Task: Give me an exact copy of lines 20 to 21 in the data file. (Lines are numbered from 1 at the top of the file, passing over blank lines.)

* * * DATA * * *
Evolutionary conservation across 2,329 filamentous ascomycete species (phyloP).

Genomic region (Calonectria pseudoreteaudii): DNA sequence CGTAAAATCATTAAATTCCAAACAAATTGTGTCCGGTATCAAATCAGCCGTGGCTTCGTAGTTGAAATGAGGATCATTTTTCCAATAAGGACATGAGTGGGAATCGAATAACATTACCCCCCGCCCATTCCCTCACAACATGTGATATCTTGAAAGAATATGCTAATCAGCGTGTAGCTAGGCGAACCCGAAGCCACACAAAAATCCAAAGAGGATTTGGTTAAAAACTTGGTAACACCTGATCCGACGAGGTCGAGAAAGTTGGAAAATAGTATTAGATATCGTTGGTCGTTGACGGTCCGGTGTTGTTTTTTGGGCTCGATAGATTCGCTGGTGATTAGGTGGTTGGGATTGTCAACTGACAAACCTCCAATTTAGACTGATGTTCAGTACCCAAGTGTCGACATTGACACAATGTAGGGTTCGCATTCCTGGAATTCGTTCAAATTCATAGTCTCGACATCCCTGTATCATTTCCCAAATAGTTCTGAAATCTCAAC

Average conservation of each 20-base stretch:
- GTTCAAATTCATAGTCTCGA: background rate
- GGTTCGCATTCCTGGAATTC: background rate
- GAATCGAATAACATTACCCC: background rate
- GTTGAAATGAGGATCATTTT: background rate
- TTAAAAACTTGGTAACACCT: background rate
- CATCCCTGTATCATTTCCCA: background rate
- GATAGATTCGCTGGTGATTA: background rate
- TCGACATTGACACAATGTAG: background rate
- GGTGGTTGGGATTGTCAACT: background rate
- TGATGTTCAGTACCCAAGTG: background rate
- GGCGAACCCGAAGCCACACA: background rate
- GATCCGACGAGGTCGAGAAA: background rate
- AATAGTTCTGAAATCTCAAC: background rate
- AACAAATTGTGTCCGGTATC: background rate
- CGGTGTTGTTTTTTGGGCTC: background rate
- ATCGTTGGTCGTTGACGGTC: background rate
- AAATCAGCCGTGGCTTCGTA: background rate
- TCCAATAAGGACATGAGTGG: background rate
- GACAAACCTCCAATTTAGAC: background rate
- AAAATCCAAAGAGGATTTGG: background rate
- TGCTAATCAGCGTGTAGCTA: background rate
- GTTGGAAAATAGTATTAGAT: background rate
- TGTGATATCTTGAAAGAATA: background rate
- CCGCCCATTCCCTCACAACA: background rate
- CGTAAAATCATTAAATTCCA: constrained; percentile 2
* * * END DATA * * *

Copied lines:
- AAATCAGCCGTGGCTTCGTA: background rate
- TCCAATAAGGACATGAGTGG: background rate